In the 60s, any truth was as good as any other truth. The counter-culture believed that reality itself should be questioned. It wasn’t just the social order that was upturned, but the agreed-upon truths that make up our world. Religion, already mid-revival, got a boost along with the crystals and mysticism and New Age spiritual mumbo jumbo. It’s the vibes, man. Was it a coincidence that reports of UFO sightings shot up? In our entertainment, we saw a bend toward the fantastical—the success of Star Wars owes as much to its timing as to its quality.

We like everything to be entertainment—our religion and our news included. The more dramatic, the better. I learned in an otherwise mediocre college journalism course that the news bias one needs to be wary of is not left-right, it’s sensationalism. When we went to 24-hour news programming, there was a need to fill all that time. When the Fairness Doctrine was repealed in 1987, there was no longer a requirement to be balanced, despite what the slogans claim. It was all about the ratings, about the news stories that get the eyeballs, i.e. the controversial blood-boiling news stories. The louder, the more agro, the more inflammatory, the more stoked with moral outrage, the better. Rush Limbaugh pioneered this and everyone followed. News competed with entertainment. It became more and more sensational, more and more tribal. And here we are.

And we like our religions to be entertainment too—more dramatic. Lights, cameras, big audiences, speaking in tongues. A belief in the impending apocalypse. Churches spun off of churches spun off of churches, and the zealots are the ones drawing the crowds. The “traditional” churches that started before 1900 have been on the decline for quite some time. But those started since the 1970s are growing. The more fanatical the beliefs, the faster the growth. Speaking in tongues has made a comeback. A belief in a literal reading of the Bible is on the rise. “Creation science,” that ignorant scourge, keeps being pushed into our classrooms by crusading zealots intent on turning our children into morons. But, hey, it’s just their version of the truth, as right as real science, right?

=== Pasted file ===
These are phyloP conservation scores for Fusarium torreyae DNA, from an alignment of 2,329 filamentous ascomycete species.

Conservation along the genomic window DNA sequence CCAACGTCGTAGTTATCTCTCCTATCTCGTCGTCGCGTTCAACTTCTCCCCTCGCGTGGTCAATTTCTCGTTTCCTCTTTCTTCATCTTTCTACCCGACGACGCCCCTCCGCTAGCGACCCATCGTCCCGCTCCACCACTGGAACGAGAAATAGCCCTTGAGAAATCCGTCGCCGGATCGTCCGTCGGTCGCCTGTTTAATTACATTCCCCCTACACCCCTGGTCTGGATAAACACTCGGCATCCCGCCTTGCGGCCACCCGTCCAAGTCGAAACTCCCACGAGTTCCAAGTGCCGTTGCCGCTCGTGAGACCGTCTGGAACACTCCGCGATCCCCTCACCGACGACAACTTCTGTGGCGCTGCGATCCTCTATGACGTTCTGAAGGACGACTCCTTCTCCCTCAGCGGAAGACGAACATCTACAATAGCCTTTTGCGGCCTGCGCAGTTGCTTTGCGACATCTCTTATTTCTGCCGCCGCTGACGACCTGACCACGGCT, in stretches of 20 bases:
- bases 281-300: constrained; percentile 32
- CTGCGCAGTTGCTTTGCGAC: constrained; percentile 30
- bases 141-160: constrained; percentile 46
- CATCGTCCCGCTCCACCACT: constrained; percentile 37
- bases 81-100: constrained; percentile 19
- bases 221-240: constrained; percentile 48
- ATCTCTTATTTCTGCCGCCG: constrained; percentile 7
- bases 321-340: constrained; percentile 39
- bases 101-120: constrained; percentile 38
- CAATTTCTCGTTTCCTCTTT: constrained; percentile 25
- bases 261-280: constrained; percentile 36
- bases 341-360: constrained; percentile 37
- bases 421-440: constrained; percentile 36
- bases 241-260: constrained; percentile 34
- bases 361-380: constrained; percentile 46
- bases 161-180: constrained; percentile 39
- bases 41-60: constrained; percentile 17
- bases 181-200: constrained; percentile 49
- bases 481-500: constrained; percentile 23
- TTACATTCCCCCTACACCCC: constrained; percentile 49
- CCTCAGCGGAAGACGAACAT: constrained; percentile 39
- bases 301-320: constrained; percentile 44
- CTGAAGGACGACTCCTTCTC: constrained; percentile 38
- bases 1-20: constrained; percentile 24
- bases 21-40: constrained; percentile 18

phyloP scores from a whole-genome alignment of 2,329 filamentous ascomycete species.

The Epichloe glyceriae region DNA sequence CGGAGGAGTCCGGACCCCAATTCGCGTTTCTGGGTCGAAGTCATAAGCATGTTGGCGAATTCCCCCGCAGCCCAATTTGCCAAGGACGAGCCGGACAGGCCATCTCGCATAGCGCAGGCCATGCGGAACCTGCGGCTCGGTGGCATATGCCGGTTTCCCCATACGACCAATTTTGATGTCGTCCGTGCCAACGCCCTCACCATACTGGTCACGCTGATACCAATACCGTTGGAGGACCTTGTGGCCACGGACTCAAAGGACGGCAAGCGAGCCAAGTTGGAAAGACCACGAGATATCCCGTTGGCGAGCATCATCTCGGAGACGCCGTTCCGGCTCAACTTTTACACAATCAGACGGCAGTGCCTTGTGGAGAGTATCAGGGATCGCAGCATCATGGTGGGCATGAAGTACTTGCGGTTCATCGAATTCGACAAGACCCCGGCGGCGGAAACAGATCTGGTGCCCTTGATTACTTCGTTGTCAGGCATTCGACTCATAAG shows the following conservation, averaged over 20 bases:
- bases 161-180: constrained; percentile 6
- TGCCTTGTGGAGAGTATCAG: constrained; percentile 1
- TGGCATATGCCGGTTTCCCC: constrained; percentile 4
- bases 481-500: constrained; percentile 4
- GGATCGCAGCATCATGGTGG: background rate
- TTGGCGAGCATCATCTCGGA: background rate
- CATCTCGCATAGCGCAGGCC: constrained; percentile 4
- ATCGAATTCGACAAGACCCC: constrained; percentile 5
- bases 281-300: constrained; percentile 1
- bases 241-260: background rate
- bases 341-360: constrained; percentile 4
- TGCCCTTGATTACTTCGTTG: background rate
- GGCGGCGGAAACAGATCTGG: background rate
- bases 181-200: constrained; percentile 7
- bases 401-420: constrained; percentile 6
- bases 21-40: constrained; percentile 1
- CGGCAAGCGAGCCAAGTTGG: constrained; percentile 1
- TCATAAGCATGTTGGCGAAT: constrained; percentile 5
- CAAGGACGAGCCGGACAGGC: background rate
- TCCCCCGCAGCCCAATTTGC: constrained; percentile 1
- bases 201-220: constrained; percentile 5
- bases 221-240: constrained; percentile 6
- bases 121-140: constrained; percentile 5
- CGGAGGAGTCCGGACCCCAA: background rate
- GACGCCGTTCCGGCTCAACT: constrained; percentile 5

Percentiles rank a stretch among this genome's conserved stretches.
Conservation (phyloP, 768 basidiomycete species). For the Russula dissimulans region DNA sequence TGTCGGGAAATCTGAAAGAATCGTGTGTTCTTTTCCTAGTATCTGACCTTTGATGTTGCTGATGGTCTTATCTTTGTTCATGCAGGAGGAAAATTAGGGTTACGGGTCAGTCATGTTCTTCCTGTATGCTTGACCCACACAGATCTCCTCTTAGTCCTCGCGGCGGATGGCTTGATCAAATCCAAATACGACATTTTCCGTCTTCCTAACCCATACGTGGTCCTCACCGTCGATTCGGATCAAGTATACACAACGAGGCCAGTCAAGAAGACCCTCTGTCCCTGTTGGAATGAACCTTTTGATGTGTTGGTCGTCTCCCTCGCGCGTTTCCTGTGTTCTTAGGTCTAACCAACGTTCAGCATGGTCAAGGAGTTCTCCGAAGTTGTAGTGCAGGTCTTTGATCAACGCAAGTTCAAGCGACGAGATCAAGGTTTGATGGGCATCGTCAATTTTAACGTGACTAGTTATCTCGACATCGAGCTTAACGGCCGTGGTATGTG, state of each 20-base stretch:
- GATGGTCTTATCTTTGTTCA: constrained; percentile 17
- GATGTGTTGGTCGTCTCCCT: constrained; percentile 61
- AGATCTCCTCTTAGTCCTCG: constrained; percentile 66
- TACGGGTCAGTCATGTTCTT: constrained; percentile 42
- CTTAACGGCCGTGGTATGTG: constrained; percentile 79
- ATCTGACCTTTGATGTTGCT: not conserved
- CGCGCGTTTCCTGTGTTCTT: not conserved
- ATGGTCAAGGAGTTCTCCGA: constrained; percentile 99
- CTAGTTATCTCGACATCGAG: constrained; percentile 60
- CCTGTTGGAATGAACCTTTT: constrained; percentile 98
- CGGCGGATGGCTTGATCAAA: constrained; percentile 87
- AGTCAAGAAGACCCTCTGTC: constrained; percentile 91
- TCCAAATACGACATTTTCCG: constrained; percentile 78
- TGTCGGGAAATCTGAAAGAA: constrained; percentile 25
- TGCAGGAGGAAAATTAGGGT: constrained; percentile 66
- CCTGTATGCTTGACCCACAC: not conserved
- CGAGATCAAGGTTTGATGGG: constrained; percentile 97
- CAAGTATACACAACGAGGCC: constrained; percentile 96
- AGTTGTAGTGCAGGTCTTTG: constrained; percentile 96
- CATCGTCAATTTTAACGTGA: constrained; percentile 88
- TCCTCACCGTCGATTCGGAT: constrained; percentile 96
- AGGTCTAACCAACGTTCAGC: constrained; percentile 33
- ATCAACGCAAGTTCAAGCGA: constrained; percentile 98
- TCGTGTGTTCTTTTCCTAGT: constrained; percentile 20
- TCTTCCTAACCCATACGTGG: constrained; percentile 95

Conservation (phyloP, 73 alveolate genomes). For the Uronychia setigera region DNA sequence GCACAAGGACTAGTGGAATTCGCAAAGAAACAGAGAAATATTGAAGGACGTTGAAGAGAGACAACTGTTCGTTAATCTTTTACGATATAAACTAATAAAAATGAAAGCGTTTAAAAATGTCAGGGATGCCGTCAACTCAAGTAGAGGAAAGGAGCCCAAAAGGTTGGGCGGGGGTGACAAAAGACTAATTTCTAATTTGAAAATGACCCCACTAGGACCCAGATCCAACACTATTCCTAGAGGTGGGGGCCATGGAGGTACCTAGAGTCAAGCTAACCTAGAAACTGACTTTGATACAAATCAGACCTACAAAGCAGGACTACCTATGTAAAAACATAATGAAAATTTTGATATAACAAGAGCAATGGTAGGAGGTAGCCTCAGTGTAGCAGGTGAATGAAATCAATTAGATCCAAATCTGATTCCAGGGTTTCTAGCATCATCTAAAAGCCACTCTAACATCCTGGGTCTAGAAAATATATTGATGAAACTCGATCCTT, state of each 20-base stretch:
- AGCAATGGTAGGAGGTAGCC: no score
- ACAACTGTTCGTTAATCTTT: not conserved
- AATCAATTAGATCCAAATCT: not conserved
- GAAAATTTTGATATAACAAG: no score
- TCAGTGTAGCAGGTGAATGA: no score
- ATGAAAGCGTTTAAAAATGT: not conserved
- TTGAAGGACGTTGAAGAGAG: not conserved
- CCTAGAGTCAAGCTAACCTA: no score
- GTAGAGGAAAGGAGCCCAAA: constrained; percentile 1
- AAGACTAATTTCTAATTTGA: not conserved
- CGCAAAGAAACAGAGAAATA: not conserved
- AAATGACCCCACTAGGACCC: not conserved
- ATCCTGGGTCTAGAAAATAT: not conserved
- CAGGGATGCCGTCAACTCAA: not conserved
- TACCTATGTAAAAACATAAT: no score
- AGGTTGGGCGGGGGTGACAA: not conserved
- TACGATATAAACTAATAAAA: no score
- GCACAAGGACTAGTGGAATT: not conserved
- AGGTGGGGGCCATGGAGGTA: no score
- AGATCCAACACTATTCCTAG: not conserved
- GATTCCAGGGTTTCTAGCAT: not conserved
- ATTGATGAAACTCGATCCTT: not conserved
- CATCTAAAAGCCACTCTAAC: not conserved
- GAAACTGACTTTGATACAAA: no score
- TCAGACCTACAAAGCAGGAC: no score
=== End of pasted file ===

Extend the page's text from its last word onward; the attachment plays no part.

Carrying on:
Climate change is just an opinion. GMOs are bad for you, despite all evidence otherwise. Birtherism. Anti-vaccines. These are stupid, ill-informed positions, yet we spend so much of our oxygen arguing about them because we’re American and it’s what we do. We give the idiots an equal voice in the argument, even if it’s one idiot for every hundred people, because, who knows, they could be right.

The final thing that came into play—along with the fundamental “anything is possible” DNA of America and the moral relativism of the 60s—was technology. The Internet. Now not only could you believe something idiotic, you could find a whole community of thousands, millions who legitimized your belief. The President was born somewhere else and is a secret Muslim? Here are some people who can get on that bandwagon. Want to bring back the Nazi movement? Here’s a bunch of other bald dipshits who will meet up and light tiki torches with you. You can find a community for almost anything, and because of social media you can now build a community. You didn’t need the mass media—everyone can be their own bullhorn.